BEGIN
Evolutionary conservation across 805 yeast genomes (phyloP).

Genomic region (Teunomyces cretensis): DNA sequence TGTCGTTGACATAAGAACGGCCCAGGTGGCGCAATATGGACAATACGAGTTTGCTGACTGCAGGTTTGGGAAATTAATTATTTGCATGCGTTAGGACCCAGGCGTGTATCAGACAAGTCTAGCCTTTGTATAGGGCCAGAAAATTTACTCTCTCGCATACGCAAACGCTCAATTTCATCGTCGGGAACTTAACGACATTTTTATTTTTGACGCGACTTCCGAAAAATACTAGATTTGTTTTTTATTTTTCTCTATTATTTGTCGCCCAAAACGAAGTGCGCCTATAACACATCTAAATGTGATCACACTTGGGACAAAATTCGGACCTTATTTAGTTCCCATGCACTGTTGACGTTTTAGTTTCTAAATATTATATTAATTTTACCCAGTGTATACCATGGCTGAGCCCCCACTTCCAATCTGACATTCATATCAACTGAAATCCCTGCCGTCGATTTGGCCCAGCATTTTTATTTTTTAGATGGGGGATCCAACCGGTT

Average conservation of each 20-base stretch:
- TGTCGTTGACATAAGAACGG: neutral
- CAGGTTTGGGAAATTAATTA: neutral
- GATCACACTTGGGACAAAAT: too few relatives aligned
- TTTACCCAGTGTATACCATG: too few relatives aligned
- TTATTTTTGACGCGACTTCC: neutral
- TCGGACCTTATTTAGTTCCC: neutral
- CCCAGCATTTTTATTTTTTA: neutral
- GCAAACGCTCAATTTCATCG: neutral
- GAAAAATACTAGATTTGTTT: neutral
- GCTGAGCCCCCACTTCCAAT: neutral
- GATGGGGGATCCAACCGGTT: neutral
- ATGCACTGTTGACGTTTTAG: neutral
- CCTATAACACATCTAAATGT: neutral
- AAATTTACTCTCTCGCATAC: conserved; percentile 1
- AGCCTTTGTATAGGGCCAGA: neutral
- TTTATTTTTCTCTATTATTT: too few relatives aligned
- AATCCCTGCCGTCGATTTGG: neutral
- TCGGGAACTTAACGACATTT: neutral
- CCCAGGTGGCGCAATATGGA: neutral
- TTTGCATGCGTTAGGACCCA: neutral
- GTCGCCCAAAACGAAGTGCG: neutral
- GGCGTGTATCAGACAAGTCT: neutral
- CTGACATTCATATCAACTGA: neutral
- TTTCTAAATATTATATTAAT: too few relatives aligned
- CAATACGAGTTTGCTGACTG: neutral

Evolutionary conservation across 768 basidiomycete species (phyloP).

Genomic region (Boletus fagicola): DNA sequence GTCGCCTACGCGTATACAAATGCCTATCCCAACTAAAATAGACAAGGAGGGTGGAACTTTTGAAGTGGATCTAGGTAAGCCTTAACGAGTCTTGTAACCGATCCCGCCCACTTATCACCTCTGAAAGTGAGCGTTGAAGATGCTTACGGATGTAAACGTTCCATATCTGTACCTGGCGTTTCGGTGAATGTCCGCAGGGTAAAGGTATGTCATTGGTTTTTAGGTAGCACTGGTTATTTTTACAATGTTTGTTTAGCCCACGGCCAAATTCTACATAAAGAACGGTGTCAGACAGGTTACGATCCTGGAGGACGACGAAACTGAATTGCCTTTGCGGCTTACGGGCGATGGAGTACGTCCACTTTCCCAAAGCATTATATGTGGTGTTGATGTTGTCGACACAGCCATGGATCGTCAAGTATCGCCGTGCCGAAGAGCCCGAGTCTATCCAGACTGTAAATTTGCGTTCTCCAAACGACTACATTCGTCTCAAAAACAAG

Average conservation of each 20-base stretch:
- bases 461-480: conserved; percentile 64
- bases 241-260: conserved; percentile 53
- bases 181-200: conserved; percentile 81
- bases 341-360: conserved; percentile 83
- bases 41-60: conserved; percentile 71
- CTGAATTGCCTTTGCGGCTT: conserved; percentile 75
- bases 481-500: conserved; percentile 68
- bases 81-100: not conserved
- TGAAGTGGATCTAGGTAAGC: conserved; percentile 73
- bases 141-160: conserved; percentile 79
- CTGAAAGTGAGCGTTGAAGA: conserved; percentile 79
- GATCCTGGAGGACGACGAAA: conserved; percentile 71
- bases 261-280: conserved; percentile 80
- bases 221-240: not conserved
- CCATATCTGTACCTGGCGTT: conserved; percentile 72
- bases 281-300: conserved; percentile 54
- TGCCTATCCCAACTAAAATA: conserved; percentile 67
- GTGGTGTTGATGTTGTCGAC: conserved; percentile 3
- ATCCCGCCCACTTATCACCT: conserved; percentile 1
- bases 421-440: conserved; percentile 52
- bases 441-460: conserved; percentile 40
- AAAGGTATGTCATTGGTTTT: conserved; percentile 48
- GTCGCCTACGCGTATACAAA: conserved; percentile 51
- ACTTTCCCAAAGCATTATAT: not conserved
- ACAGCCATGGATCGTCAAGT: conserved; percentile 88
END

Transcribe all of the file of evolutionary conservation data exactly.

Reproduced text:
Evolutionary conservation across 805 yeast genomes (phyloP).

Genomic region (Teunomyces cretensis): DNA sequence TGTCGTTGACATAAGAACGGCCCAGGTGGCGCAATATGGACAATACGAGTTTGCTGACTGCAGGTTTGGGAAATTAATTATTTGCATGCGTTAGGACCCAGGCGTGTATCAGACAAGTCTAGCCTTTGTATAGGGCCAGAAAATTTACTCTCTCGCATACGCAAACGCTCAATTTCATCGTCGGGAACTTAACGACATTTTTATTTTTGACGCGACTTCCGAAAAATACTAGATTTGTTTTTTATTTTTCTCTATTATTTGTCGCCCAAAACGAAGTGCGCCTATAACACATCTAAATGTGATCACACTTGGGACAAAATTCGGACCTTATTTAGTTCCCATGCACTGTTGACGTTTTAGTTTCTAAATATTATATTAATTTTACCCAGTGTATACCATGGCTGAGCCCCCACTTCCAATCTGACATTCATATCAACTGAAATCCCTGCCGTCGATTTGGCCCAGCATTTTTATTTTTTAGATGGGGGATCCAACCGGTT

Average conservation of each 20-base stretch:
- TGTCGTTGACATAAGAACGG: neutral
- CAGGTTTGGGAAATTAATTA: neutral
- GATCACACTTGGGACAAAAT: too few relatives aligned
- TTTACCCAGTGTATACCATG: too few relatives aligned
- TTATTTTTGACGCGACTTCC: neutral
- TCGGACCTTATTTAGTTCCC: neutral
- CCCAGCATTTTTATTTTTTA: neutral
- GCAAACGCTCAATTTCATCG: neutral
- GAAAAATACTAGATTTGTTT: neutral
- GCTGAGCCCCCACTTCCAAT: neutral
- GATGGGGGATCCAACCGGTT: neutral
- ATGCACTGTTGACGTTTTAG: neutral
- CCTATAACACATCTAAATGT: neutral
- AAATTTACTCTCTCGCATAC: conserved; percentile 1
- AGCCTTTGTATAGGGCCAGA: neutral
- TTTATTTTTCTCTATTATTT: too few relatives aligned
- AATCCCTGCCGTCGATTTGG: neutral
- TCGGGAACTTAACGACATTT: neutral
- CCCAGGTGGCGCAATATGGA: neutral
- TTTGCATGCGTTAGGACCCA: neutral
- GTCGCCCAAAACGAAGTGCG: neutral
- GGCGTGTATCAGACAAGTCT: neutral
- CTGACATTCATATCAACTGA: neutral
- TTTCTAAATATTATATTAAT: too few relatives aligned
- CAATACGAGTTTGCTGACTG: neutral

Evolutionary conservation across 768 basidiomycete species (phyloP).

Genomic region (Boletus fagicola): DNA sequence GTCGCCTACGCGTATACAAATGCCTATCCCAACTAAAATAGACAAGGAGGGTGGAACTTTTGAAGTGGATCTAGGTAAGCCTTAACGAGTCTTGTAACCGATCCCGCCCACTTATCACCTCTGAAAGTGAGCGTTGAAGATGCTTACGGATGTAAACGTTCCATATCTGTACCTGGCGTTTCGGTGAATGTCCGCAGGGTAAAGGTATGTCATTGGTTTTTAGGTAGCACTGGTTATTTTTACAATGTTTGTTTAGCCCACGGCCAAATTCTACATAAAGAACGGTGTCAGACAGGTTACGATCCTGGAGGACGACGAAACTGAATTGCCTTTGCGGCTTACGGGCGATGGAGTACGTCCACTTTCCCAAAGCATTATATGTGGTGTTGATGTTGTCGACACAGCCATGGATCGTCAAGTATCGCCGTGCCGAAGAGCCCGAGTCTATCCAGACTGTAAATTTGCGTTCTCCAAACGACTACATTCGTCTCAAAAACAAG

Average conservation of each 20-base stretch:
- bases 461-480: conserved; percentile 64
- bases 241-260: conserved; percentile 53
- bases 181-200: conserved; percentile 81
- bases 341-360: conserved; percentile 83
- bases 41-60: conserved; percentile 71
- CTGAATTGCCTTTGCGGCTT: conserved; percentile 75
- bases 481-500: conserved; percentile 68
- bases 81-100: not conserved
- TGAAGTGGATCTAGGTAAGC: conserved; percentile 73
- bases 141-160: conserved; percentile 79
- CTGAAAGTGAGCGTTGAAGA: conserved; percentile 79
- GATCCTGGAGGACGACGAAA: conserved; percentile 71
- bases 261-280: conserved; percentile 80
- bases 221-240: not conserved
- CCATATCTGTACCTGGCGTT: conserved; percentile 72
- bases 281-300: conserved; percentile 54
- TGCCTATCCCAACTAAAATA: conserved; percentile 67
- GTGGTGTTGATGTTGTCGAC: conserved; percentile 3
- ATCCCGCCCACTTATCACCT: conserved; percentile 1
- bases 421-440: conserved; percentile 52
- bases 441-460: conserved; percentile 40
- AAAGGTATGTCATTGGTTTT: conserved; percentile 48
- GTCGCCTACGCGTATACAAA: conserved; percentile 51
- ACTTTCCCAAAGCATTATAT: not conserved
- ACAGCCATGGATCGTCAAGT: conserved; percentile 88